Ten Tips for a pollinator-friendly Garden

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Having the right kinds of plants in the right kinds of place at the right time of year can increase the pollinators visiting your garden. For example: this read admiral sunning itself on Verbena bonariensis…

Pick a Sheltered sunny spot

Because pollinators are cold-blooded they depend on their environment for keeping warm. Most pollinators, including butterflies and hover flies, prefer to forage and feed in a sheltered sunny spot where they are warmed by the sun’s rays and protected from the wind. So, when it comes to laying out an area of garden for pollinators, pick the sunniest spot: open but sheltered, with no overhanging shrubs or trees.

One exception to this rule are the bumble bees who will often venture into shade to find food. For them, woodland flowers like lungwort (pulmonaria), bluebells, primroses, foxgloves and aquilegias will be welcome.

Pollinators make great subjects for photography, but because they move about so fast they can be difficult to shoot – something I discovered when taking the photographs on this page. The task is somewhat easier when the temperature is lower early or late in the day, when their metabolism is slower.

Choose plants with multiple small Flowers

Many of the plants favoured by pollinators are made up of a multitude of tiny flowers held in a cluster. Such plants include Alliums with their large spherical heads, or salvia nemerosa with its tall stems clothed with myriad tiny blue or purple flowers. Yarrow and Sedums offer pollinators flat heads composed of hundreds of individual flowers. Among shrubs, Pyracantha and Cotoneaster species stand as pollinator favourites, along with Buddlia, Vitex agnus-castus and Hebe which have large panicles of fertile flowers. To our eye individual daisies look like single flowers, but the yellow central boss is actually composed of hundreds of tiny fertile flowers which open in succession. The outer ‘petals’ are actually ray-florets, attracting pollinators to the true flowers in the centre. Good examples of pollinator-friendly daisies include Aster, Shasta daisies, Echinacea, Dahlias, as well as common lawn daisies Bellis perennis. From the honeysuckle family (Caprifoliaceae) good pollinator plants include scabious, Knautia and teasels. Heathers are another excellent choice; A mature plant can carry thousands of individual flowers and attract crowds of bees.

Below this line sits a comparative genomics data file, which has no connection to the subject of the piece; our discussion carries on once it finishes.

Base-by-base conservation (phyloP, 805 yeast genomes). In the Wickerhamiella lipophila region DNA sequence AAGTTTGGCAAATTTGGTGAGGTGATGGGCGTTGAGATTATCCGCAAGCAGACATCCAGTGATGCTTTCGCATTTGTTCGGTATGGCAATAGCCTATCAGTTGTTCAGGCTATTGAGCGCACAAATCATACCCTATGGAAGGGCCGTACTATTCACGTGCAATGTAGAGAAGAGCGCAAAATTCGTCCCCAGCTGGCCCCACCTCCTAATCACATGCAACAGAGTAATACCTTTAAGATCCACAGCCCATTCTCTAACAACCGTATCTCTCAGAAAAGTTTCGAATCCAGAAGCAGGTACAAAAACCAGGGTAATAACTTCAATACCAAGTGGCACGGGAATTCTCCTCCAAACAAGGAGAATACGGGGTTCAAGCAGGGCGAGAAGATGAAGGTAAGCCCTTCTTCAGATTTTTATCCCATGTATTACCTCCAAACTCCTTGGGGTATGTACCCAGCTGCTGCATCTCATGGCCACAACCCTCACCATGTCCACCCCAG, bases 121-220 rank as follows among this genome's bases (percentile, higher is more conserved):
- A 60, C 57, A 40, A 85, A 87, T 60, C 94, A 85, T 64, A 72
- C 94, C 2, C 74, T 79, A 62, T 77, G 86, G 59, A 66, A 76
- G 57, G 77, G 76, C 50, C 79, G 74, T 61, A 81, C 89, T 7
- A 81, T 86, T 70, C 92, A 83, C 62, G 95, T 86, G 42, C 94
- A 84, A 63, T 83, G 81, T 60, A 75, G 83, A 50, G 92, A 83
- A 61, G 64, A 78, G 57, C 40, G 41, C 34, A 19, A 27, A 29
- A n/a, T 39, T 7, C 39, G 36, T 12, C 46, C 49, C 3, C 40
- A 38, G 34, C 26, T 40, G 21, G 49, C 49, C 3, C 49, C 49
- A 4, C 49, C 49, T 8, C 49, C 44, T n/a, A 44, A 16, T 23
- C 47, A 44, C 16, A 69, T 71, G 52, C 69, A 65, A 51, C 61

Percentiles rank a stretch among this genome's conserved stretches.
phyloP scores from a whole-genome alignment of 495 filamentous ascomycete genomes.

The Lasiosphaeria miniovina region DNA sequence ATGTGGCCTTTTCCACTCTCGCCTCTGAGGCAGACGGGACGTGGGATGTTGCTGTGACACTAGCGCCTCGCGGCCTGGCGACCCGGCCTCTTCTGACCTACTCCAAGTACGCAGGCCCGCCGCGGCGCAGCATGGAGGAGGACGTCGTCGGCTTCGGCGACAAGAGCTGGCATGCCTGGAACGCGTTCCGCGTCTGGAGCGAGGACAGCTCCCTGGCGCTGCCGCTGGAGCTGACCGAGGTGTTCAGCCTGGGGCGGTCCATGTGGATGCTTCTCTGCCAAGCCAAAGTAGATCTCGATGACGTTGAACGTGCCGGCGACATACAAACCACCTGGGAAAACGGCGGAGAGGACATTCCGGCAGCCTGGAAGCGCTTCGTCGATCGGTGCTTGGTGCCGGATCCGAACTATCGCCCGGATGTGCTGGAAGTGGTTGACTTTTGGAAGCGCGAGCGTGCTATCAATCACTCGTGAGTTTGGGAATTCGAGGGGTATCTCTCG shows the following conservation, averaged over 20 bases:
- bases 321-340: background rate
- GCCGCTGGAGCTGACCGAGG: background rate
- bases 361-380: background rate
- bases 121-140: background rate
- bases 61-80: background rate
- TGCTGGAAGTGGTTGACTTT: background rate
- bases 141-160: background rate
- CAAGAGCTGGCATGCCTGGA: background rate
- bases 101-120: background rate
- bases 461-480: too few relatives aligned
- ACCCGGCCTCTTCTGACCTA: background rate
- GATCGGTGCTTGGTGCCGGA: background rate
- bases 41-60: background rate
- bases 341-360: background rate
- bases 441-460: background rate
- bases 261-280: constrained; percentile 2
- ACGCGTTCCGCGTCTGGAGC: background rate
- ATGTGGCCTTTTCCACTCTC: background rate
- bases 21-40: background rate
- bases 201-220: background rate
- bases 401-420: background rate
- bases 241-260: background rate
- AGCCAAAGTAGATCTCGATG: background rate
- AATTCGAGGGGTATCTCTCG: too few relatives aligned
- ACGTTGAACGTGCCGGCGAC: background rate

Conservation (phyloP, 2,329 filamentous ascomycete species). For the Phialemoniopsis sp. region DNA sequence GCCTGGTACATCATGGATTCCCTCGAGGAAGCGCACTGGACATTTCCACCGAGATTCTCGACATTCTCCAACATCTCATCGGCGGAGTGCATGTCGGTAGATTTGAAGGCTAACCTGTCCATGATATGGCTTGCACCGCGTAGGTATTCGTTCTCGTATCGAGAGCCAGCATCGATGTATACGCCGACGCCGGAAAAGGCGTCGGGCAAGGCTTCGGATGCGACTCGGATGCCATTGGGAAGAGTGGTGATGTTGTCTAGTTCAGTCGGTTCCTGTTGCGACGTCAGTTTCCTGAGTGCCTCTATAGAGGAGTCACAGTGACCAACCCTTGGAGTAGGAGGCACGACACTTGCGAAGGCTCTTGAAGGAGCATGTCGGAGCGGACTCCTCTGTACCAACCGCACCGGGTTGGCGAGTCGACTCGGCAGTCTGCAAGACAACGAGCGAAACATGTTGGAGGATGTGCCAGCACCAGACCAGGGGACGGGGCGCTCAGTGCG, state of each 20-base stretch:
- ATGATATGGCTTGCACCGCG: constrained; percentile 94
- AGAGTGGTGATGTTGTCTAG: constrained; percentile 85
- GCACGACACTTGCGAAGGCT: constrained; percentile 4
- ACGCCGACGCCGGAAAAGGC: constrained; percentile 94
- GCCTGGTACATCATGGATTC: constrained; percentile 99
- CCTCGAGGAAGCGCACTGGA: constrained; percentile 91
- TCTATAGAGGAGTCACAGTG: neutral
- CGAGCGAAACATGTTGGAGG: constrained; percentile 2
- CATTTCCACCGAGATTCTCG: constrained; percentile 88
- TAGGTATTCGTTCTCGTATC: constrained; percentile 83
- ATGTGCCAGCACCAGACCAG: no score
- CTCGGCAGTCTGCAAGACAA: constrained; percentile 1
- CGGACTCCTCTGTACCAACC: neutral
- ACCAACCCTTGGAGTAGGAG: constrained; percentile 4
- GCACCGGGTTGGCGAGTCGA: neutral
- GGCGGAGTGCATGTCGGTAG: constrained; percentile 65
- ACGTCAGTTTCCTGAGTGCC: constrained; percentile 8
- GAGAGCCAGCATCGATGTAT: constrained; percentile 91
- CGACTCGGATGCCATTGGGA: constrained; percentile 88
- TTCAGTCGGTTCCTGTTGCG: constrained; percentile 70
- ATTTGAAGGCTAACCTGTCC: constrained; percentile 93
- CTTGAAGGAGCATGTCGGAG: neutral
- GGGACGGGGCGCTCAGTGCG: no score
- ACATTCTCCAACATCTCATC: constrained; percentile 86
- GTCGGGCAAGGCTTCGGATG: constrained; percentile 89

• Include native species wherever possible as they are often preferred by pollinators.
  • Allow plants to form large clumps as these will be targeted by larger numbers of bees.
  • Include a variety of different flower shapes as different insects have probosces specialised to different plants.
  • Bees seem to be particularly attracted to purple flowers, but include a variety of colours to appeal to a wide variety of pollinators.

Choose single flowered varieties

Pollinators will visit larger flowers too, but avoid double-flowered varieties. The fertile parts of the flower that produce nectar and pollen (anthers and stamens) are usually found in the centre of the flower surrounded by petals, sepals or bracts. When a flower is bred to produce a semi-double bloom, some of the stamens are replaced with petals, so there is less pollen available. In fully double flowered varieties, there are no stamens at all so no food for pollinators. Single-flowered roses, lilies, campanulas, rock-roses, agapanthus and hollyhock will support more wildlife than semi or double-flowered varieties. The same applies to tree blossom: single-flowered cherry blossom may not be as spectacular to look as the double-flowered varieties, but the single flowered trees will be visited continually by bees throughout April and May.